Bright Futures Parent Handout: 12 Month Visit

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Here are some suggestions from Bright Futures experts that may be of value to your family.

Family Support

  • Try not to hit, spank, or yell at your child.

  • Keep rules for your child short and simple.

  • Use short time-outs when your child is behaving poorly.

  • Praise your child for good behavior.

  • Distract your child with something he likes during bad behavior.

  • Play with and read to your child often.

  • Make sure everyone who cares for your child gives healthy foods, avoids sweets, and uses the same rules for discipline.

  • Make sure places your child stays are safe.

  • Think about joining a toddler playgroup or taking a parenting class.

  • Take time for yourself and your partner.

  • Keep in contact with family and friends.

Establishing Routines

  • Your child should have at least one nap. Space it to make sure your child is tired for bed.

  • Make the hour before bedtime loving and calm.

  • Have a simple bedtime routine that includes a book.

  • Avoid having your child watch TV and videos, and never watch anything scary.

  • Be aware that fear of strangers is normal and peaks at this age.

  • Respect your child’s fears and have strangers approach slowly.

  • Avoid watching TV during family time.

  • Start family traditions such as reading or going for a walk together.

Feeding Your Child

  • Have your child eat during family mealtime.

  • Be patient with your child as she learns to eat without help.

  • Encourage your child to feed herself.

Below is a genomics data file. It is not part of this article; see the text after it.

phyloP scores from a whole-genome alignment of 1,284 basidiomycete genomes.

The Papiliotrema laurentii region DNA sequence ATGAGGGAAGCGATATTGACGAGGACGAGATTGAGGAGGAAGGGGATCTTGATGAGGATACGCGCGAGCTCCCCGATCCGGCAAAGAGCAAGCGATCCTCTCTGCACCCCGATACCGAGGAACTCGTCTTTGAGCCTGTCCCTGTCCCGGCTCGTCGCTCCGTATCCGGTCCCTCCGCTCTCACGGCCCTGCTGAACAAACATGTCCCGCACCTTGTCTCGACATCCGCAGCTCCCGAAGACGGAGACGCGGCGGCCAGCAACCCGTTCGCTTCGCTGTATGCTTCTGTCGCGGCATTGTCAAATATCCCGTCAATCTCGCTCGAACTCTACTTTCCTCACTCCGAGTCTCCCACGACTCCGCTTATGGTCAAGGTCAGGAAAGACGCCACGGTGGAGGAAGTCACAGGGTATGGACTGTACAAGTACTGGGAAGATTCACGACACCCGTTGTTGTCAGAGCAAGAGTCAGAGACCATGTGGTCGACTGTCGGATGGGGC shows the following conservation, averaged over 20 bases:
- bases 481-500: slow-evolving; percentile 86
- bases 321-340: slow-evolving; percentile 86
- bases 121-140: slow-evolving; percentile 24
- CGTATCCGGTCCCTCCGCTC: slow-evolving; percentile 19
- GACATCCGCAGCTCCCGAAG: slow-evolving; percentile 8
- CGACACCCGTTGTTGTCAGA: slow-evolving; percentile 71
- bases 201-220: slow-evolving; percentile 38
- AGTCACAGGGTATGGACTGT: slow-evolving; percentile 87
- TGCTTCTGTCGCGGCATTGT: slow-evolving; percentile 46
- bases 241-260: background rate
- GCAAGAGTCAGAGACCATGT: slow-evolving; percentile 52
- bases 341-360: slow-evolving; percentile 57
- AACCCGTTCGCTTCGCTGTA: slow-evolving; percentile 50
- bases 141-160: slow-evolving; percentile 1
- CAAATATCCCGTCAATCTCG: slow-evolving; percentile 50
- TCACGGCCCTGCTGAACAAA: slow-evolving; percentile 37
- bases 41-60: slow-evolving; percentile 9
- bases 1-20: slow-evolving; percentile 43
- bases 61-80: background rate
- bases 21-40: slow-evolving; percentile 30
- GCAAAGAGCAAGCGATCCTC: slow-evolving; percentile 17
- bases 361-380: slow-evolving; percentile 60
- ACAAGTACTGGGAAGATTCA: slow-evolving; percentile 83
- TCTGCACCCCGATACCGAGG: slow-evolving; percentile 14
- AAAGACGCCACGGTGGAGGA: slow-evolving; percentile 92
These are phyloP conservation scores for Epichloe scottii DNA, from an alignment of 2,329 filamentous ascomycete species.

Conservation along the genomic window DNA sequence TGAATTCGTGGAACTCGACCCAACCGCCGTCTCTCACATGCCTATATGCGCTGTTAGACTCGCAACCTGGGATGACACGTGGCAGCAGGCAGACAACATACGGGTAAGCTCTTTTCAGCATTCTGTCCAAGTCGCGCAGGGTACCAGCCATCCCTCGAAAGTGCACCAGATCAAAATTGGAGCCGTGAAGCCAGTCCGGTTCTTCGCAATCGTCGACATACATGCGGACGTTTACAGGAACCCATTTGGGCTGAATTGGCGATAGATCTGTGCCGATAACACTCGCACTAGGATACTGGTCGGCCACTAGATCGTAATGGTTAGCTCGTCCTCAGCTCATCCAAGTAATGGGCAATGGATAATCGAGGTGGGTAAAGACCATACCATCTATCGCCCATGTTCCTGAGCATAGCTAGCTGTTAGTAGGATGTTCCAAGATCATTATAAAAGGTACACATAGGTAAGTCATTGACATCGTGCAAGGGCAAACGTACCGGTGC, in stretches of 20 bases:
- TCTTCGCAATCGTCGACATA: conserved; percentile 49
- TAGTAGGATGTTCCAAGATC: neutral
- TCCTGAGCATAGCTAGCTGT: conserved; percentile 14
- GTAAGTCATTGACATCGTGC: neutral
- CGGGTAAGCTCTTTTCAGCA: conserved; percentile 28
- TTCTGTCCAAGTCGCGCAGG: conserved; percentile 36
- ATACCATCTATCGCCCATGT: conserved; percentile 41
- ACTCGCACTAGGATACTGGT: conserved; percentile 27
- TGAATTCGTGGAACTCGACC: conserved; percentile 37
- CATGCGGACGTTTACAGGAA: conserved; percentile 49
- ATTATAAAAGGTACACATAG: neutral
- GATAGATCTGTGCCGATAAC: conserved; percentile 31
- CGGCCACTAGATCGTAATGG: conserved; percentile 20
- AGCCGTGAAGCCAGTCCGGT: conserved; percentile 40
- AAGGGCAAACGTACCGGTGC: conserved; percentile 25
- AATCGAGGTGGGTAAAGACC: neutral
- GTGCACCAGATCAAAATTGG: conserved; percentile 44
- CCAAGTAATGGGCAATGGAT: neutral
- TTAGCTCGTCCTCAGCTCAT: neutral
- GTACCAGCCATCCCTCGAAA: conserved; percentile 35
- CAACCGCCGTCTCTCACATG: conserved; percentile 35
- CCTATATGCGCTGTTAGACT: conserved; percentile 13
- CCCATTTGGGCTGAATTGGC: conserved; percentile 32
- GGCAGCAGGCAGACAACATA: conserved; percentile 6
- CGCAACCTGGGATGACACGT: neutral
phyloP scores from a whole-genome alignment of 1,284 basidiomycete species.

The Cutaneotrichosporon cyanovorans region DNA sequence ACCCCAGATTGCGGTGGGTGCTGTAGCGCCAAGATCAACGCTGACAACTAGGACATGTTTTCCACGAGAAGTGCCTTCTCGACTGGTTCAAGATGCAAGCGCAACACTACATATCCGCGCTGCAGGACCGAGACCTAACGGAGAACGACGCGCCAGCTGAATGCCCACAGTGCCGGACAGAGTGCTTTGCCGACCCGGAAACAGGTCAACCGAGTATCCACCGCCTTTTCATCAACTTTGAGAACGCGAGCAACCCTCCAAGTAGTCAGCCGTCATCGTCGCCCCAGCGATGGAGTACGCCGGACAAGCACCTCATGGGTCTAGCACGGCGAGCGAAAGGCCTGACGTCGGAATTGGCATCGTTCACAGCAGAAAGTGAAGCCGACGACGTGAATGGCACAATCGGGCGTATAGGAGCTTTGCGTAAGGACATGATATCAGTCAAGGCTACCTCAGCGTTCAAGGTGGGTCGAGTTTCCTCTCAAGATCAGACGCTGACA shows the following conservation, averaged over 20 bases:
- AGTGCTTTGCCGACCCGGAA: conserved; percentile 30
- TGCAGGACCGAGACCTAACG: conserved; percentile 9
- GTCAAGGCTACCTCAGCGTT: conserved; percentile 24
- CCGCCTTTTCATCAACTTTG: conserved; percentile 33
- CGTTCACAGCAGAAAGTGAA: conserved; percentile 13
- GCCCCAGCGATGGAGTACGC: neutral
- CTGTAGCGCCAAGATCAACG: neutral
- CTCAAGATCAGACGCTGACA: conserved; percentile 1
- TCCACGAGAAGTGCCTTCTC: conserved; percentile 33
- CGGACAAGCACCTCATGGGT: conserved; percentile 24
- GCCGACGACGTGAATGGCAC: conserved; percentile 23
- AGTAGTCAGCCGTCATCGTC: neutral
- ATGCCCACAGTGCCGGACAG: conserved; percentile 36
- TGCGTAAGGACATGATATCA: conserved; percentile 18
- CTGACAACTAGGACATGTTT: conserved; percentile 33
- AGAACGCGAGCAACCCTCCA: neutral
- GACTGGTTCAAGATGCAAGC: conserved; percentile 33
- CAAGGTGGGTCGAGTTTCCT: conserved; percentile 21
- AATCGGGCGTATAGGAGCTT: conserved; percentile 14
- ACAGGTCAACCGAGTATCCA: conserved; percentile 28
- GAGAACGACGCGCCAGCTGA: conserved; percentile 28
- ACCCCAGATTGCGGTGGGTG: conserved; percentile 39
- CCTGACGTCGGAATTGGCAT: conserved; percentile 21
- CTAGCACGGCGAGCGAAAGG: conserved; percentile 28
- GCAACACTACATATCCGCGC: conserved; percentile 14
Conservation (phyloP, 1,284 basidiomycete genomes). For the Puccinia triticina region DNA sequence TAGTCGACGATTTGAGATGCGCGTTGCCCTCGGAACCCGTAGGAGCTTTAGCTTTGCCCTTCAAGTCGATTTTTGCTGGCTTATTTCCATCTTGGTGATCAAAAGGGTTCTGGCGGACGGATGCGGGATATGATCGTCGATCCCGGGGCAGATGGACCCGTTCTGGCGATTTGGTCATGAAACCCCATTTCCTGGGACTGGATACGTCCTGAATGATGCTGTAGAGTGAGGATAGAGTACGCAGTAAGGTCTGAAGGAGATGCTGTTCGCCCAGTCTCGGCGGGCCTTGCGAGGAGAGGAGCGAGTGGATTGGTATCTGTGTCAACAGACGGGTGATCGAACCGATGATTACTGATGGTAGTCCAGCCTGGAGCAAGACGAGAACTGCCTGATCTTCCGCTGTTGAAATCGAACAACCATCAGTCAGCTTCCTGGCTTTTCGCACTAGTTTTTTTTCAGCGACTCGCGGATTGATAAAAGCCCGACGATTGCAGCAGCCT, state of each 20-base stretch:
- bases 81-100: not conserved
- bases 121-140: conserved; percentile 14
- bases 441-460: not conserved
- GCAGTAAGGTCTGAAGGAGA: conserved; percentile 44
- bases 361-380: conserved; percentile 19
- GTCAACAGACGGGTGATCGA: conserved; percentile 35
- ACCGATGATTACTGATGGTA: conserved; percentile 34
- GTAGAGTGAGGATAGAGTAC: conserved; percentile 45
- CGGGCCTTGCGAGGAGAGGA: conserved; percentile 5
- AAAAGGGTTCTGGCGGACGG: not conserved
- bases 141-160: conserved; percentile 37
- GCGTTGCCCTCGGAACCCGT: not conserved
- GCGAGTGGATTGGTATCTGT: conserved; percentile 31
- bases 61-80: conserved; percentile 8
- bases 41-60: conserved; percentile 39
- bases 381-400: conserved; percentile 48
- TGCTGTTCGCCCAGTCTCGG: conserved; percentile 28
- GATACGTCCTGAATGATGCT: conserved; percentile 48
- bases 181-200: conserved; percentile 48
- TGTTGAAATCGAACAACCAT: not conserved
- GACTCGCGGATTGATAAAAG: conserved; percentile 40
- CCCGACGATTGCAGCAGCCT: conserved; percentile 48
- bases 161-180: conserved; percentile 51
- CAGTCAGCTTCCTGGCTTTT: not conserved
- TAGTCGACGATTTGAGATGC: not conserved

• Give 3 meals and 2–3 snacks spaced evenly over the day to avoid tantrums.

  • Make sure caregivers follow the same ideas and routines for feeding.

  • Use a small plate and cup for eating and drinking.

  • Provide healthy foods for meals and snacks.

  • Let your child decide what and how much to eat.

  • End the feeding when the child stops eating.

  • Avoid small, hard foods that can cause choking—nuts, popcorn, hot dogs, grapes, and hard, raw veggies.

Safety

  • Have your child’s car safety seat rear-facing until your child is 2 years of age or until she reaches the highest weight or height allowed by the car safety seat’s manufacturer.

  • Lock away poisons, medications, and lawn and cleaning supplies. Call Poison Help (1-800-222-1222) if your child eats nonfoods.

  • Keep small objects, balloons, and plastic bags away from your child.

  • Place gates at the top and bottom of stairs and guards on windows on the second floor and higher. Keep furniture away from windows.

  • Lock away knives and scissors.

  • Only leave your toddler with a mature adult.

  • Near or in water, keep your child close enough to touch.

  • Make sure to empty buckets, pools, and tubs when done.

  • Never have a gun in the home. If you must have a gun, store it unloaded and locked with the ammunition locked separately from the gun.

Finding a Dentist